More Is Less, by Aaron Pinkston
Out of nowhere, 2013 has been a great year for horror movies. I can’t remember the last year that had more than one really good horror flick, and we’ve already had Evil Dead, The Conjuring and You’re Next — three films that are nasty, scary, creepy and incredibly fun. I probably wouldn’t have been excited about the newest horror film to come in 2013, Insidious: Chapter 2, a sequel to a film I only mildly enjoyed, if it weren’t for one of those previously mentioned films. James Wan has been making mediocre horror films for the past ten years, but he really hit something with The Conjuring. That film wasn’t just a good creeper, but really showcased his ability and inventiveness as a filmmaker. Unfortunately, Insidious: Chapter 2 is more of a follow up to its franchise than his filmography.
I remember seeing Insidious on Blu-ray late one night in a dark room and with the sound turned way up. It was a perfect setup and I was appropriately unnerved. It hasn’t been a film that has held up in my mind since — all I can recall is the film’s great reliance on loud noises to induce startles and the rabbit hole of craziness (and not good craziness) of where it ends up. When Insidious was at its best it was an insular family drama with a paranormal spin. Insidious: Chapter 2 mostly gives us the inverse, opening up the world and getting further and further away from the little that made the first film shine. Producer Oren Peli’s Paranormal Activity series had a very similar problem as that franchise developed — heaping on a grander mythology on this world that doesn’t make the world more interesting, but much less so.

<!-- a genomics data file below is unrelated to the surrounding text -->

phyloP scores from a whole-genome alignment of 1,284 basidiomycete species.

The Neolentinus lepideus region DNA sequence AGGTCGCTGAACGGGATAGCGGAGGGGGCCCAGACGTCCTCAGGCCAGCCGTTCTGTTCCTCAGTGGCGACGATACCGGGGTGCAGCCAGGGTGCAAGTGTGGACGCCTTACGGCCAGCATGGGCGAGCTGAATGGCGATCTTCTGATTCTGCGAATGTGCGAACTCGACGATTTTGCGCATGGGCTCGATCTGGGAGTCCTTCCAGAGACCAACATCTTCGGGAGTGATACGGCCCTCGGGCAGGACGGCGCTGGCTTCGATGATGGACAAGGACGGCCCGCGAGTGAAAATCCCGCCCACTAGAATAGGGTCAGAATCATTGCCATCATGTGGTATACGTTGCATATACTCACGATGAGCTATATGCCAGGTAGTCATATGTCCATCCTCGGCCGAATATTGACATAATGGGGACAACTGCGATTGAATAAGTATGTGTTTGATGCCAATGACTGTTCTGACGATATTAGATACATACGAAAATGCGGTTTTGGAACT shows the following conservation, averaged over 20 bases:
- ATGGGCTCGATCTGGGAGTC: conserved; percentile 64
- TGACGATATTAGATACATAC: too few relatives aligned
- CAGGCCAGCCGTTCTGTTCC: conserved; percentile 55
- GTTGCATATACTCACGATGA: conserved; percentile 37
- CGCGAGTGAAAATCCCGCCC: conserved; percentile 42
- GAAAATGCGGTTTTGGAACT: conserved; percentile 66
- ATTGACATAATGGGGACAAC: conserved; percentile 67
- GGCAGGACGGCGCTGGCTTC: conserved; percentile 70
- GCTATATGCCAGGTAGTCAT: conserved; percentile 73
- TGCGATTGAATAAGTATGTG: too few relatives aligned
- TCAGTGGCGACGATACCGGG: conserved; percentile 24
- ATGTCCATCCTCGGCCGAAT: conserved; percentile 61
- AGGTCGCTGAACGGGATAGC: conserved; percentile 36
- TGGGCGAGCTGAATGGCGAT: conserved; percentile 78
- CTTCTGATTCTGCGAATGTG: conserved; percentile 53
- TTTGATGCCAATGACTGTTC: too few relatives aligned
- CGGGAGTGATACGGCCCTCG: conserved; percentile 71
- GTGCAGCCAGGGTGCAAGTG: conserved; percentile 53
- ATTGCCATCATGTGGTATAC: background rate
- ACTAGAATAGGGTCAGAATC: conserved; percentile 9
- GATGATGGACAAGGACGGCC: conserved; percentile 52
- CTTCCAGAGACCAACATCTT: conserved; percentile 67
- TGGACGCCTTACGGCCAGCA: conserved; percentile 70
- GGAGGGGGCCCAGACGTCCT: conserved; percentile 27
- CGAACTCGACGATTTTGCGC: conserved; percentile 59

That being said, there is some inventive stuff going on in the main paranormal story. There is some spooky imagery and a unique twist to the film’s narrative that would work on its own. But I can’t help but have this sneaking feeling that much of the plot is put upon to cash this in as a franchise. Here comes some cynicism: because Insidious did so well at the box office, the producers and movie studio knew that they couldn’t just let it live as a singular story (which Insidious totally is). So, writer Leigh Whannell creates an unnecessary backstory for one of the characters that desperately wants to backtrack and make the original something that it wasn’t. If this plot existed in an original horror story it could have really breathed and lived on its own.
This is obviously Insidious: Chapter 2’s biggest problem, but it is buried by a strange tone and laughably bad dialogue. The movie is both ultra serious and completely ridiculous, leading to lines like (paraphrased, slightly): “I went into the spirit realm to save our son and something evil came out and killed Elise” delivered earnestly. Without any active knowing or actual reaction to the strange goings on, the results are very strange. Rose Byrne’s performance is the only one in the film that seems to come from some sort of real world place. When character’s don’t act appropriately to their experience it is difficult to come into the world with them. This is especially true of horror films, because the experiences are so very different than what we actually live. Patrick Wilson’s performance is the biggest offender of this — due to the narrative he is asked to play so seriously sinister, when no one around him reacts to him in a genuine way, it breaks the reality of the film.
There are moments in Insidious: Chapter 2 that really work — a few big ideas, a few small moments. As a whole, and especially as a sequel, though, there is more harm than good. If you were a big fan of Insidious, you’re probably all jazzed to see the sequel. Unfortunately, this is the kind of sequel that undermines what made you love it in the first place.